The special education teacher told me the kind of story you’d want to hear from a special education teacher.
A girl in fifth grade couldn’t read and could barely speak. Nothing was working for her. The teacher found a reading program designed for autistic children and fought the bureaucracy to get approval to be trained in it. She gave the program to the girl and it worked. Other special ed teachers have heard the story and are asking for the same program.
She can’t fight any more, she says. She’s on a long leave of absence and may simply retire.
I’ve been asking New Mexico teachers how they are faring in the brave new world of public education. My question: Is there still room for creativity or spontaneity in teaching? Are they able to bring their own ideas and abilities into their activities? Can they to respond to whatever is happening, in the world or in that classroom, regardless of what’s on the day’s official task list?
The first thing to know is this: nobody’s happy. The problem, they say, is testing, testing, testing.
We’ve all been hearing these complaints: too many days spent on testing itself; too many more days devoted to teaching just for the tests; and the way the test results are applied – not to improve students’ education but to grade teachers.
They worry about what’s coming: the shift from the Standards Based Assessment tests to a new brand of tests that must be done on computers. This creates a disadvantage for students with limited computer experience or typing skills.
The new Common Core national standards are not as big a problem, at least not yet. The standards specify goals and objectives, not the curriculum. One teacher said that, for example, he can assign the John Steinbeck novel “Grapes of Wrath” in 11th grade English when the students are studying the Depression in history class. But teachers are worried that the standards will lead to rigid curricula.
The teachers tell me they will bend the rules to help students. “Comply and defy” is the new motto, one teacher said. Something awful is going on when teachers think that doing their jobs well requires them to sneak around their employers.
An old movie (1984) called “Teachers” was on TV recently. Actor Richard Mulligan dressed up as Abraham Lincoln to read the Gettysburg Address and did other stunts to make history class exciting. It turned out he was a mental patient, accidentally put in charge of the class. We cheer for him, don’t we — the crazy person who didn’t recognize how inhibited he was expected to be? Many movies about education follow that theme: the teacher who defies convention to inspire students — from “Dead Poets Society” with Robin Williams to “Pay It Forward” with Kevin Spacey.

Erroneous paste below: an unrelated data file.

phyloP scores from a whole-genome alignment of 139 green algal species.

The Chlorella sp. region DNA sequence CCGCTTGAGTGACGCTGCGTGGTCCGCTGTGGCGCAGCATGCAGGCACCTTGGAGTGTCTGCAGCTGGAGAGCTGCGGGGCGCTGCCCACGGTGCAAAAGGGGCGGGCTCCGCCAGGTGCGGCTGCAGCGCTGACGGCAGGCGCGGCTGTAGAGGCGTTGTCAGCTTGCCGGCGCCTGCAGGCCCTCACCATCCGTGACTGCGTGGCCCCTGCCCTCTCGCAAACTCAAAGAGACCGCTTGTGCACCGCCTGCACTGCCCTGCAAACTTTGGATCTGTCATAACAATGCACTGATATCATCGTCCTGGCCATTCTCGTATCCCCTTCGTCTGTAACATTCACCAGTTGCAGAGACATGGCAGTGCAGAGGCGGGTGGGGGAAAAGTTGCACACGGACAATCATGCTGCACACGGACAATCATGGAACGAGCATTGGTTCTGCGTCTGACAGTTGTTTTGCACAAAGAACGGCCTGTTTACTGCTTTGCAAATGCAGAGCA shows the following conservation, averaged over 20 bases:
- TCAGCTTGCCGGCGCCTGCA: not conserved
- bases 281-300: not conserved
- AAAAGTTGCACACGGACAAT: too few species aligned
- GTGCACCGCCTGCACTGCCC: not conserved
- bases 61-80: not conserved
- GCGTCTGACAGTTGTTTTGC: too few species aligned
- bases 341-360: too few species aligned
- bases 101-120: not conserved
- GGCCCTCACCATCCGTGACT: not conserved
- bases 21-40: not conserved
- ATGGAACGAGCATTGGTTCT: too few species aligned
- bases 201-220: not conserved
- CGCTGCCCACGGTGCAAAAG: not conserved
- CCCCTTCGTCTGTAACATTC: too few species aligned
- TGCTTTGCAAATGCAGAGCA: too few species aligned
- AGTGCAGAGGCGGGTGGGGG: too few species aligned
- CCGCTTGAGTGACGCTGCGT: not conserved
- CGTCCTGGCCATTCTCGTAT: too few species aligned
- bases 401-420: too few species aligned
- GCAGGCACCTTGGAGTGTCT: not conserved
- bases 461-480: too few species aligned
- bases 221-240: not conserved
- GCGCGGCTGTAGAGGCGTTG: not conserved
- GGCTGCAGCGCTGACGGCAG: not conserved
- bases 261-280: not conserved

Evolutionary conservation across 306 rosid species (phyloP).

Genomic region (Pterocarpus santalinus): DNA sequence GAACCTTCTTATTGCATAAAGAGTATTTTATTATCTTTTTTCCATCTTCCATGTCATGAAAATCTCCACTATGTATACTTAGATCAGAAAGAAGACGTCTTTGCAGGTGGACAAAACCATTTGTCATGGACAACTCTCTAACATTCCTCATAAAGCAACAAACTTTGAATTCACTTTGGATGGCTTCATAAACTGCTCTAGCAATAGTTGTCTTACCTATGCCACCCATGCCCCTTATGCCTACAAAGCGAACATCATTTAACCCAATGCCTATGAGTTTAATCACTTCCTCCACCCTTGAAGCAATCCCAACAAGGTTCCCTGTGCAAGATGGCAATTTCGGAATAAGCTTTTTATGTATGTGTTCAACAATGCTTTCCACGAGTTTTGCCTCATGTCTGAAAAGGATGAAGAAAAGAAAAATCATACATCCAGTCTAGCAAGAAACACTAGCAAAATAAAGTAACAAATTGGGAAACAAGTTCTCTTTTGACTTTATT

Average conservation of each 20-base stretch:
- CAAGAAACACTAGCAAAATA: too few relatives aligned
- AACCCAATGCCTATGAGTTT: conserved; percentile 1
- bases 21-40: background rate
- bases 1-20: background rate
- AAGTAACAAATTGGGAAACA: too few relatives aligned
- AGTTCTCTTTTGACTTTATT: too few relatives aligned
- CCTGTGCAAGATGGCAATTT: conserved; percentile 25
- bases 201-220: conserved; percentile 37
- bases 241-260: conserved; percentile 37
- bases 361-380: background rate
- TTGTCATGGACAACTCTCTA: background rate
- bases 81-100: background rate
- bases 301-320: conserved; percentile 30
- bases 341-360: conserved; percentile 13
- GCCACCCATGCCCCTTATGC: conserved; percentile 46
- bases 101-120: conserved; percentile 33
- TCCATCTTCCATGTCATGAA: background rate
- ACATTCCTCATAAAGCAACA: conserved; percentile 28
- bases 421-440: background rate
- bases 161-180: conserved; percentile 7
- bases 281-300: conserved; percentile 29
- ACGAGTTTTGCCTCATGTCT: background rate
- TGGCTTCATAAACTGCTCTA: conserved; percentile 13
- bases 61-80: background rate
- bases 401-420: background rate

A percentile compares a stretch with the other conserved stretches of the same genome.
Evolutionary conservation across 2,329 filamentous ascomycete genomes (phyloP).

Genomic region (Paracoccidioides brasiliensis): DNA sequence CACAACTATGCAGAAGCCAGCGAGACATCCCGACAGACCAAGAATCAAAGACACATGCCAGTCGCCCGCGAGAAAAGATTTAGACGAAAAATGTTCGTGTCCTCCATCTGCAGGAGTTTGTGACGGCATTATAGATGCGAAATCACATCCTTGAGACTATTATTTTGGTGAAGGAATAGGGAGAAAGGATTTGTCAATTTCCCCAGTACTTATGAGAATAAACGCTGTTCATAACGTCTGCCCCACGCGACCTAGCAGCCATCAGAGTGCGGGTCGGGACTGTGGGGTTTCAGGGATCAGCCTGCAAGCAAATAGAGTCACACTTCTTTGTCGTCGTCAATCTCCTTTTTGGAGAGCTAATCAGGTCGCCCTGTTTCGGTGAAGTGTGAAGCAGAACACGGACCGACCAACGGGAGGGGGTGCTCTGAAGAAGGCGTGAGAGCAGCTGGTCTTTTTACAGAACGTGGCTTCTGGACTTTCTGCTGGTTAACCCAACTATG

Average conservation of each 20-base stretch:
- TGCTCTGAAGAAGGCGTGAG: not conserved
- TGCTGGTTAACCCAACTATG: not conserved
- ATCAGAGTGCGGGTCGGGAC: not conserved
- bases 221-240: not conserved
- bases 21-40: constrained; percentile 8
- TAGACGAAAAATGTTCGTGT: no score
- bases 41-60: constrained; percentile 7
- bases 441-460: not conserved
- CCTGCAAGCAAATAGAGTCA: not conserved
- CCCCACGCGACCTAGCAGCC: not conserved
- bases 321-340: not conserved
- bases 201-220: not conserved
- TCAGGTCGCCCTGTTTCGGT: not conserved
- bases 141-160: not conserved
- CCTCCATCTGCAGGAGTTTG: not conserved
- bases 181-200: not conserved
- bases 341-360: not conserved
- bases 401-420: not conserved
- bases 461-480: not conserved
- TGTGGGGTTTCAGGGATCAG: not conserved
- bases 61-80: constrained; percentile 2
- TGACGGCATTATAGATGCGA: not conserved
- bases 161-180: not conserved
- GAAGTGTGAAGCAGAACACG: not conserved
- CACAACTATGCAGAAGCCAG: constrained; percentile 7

New Mexicans are all concerned (heck – we’re hysterical) about an education system that isn’t delivering the results we want. In a big bureaucracy, one way of trying to force results is to impose uniformity and take lots of measurements. That enables the officials at the top to claim they’re accountable, but it make life difficult and frustrating for the employees who deliver the actual service of education. And the problem is compounded by multiple levels of governance – federal, state and local, all trying to exert control.
Teachers believe they are being treated by top management as the problem, not the solution. That’s no way to get the best out of any group of employees, especially not professionals.
What’s needed is top managers with the expertise to get results by allowing and encouraging individual excellence, not repressing it. That requires trust, patience and willingness to take the heat. We don’t seem to have enough of those qualities in New Mexico government.
Triple Spaced Again, © New Mexico News Services 2014